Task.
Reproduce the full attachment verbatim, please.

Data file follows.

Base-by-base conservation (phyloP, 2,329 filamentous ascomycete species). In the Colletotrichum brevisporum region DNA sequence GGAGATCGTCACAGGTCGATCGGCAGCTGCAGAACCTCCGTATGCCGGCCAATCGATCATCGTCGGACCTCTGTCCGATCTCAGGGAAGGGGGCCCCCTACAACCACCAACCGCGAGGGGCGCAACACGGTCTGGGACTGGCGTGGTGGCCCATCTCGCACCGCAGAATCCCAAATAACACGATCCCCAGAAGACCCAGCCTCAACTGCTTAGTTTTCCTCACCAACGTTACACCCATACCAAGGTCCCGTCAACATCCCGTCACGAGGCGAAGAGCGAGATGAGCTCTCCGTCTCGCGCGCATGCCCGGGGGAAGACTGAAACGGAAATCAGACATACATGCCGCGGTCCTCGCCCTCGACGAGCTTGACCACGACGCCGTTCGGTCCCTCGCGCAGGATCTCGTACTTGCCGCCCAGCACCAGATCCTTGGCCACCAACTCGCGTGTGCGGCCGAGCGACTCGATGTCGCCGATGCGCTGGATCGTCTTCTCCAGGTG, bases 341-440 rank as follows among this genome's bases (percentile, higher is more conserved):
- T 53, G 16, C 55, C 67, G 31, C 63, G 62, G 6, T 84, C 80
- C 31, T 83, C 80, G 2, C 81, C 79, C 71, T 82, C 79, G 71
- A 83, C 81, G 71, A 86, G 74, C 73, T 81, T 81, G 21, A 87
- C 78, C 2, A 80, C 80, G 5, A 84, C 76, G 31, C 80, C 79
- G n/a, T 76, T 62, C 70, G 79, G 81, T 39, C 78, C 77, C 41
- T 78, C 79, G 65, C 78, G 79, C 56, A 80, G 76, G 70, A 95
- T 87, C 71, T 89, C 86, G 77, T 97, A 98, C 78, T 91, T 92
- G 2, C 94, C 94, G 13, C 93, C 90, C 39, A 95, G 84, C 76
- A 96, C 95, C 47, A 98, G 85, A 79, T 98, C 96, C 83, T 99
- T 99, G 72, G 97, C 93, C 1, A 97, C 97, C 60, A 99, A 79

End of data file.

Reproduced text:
Base-by-base conservation (phyloP, 2,329 filamentous ascomycete species). In the Colletotrichum brevisporum region DNA sequence GGAGATCGTCACAGGTCGATCGGCAGCTGCAGAACCTCCGTATGCCGGCCAATCGATCATCGTCGGACCTCTGTCCGATCTCAGGGAAGGGGGCCCCCTACAACCACCAACCGCGAGGGGCGCAACACGGTCTGGGACTGGCGTGGTGGCCCATCTCGCACCGCAGAATCCCAAATAACACGATCCCCAGAAGACCCAGCCTCAACTGCTTAGTTTTCCTCACCAACGTTACACCCATACCAAGGTCCCGTCAACATCCCGTCACGAGGCGAAGAGCGAGATGAGCTCTCCGTCTCGCGCGCATGCCCGGGGGAAGACTGAAACGGAAATCAGACATACATGCCGCGGTCCTCGCCCTCGACGAGCTTGACCACGACGCCGTTCGGTCCCTCGCGCAGGATCTCGTACTTGCCGCCCAGCACCAGATCCTTGGCCACCAACTCGCGTGTGCGGCCGAGCGACTCGATGTCGCCGATGCGCTGGATCGTCTTCTCCAGGTG, bases 341-440 rank as follows among this genome's bases (percentile, higher is more conserved):
- T 53, G 16, C 55, C 67, G 31, C 63, G 62, G 6, T 84, C 80
- C 31, T 83, C 80, G 2, C 81, C 79, C 71, T 82, C 79, G 71
- A 83, C 81, G 71, A 86, G 74, C 73, T 81, T 81, G 21, A 87
- C 78, C 2, A 80, C 80, G 5, A 84, C 76, G 31, C 80, C 79
- G n/a, T 76, T 62, C 70, G 79, G 81, T 39, C 78, C 77, C 41
- T 78, C 79, G 65, C 78, G 79, C 56, A 80, G 76, G 70, A 95
- T 87, C 71, T 89, C 86, G 77, T 97, A 98, C 78, T 91, T 92
- G 2, C 94, C 94, G 13, C 93, C 90, C 39, A 95, G 84, C 76
- A 96, C 95, C 47, A 98, G 85, A 79, T 98, C 96, C 83, T 99
- T 99, G 72, G 97, C 93, C 1, A 97, C 97, C 60, A 99, A 79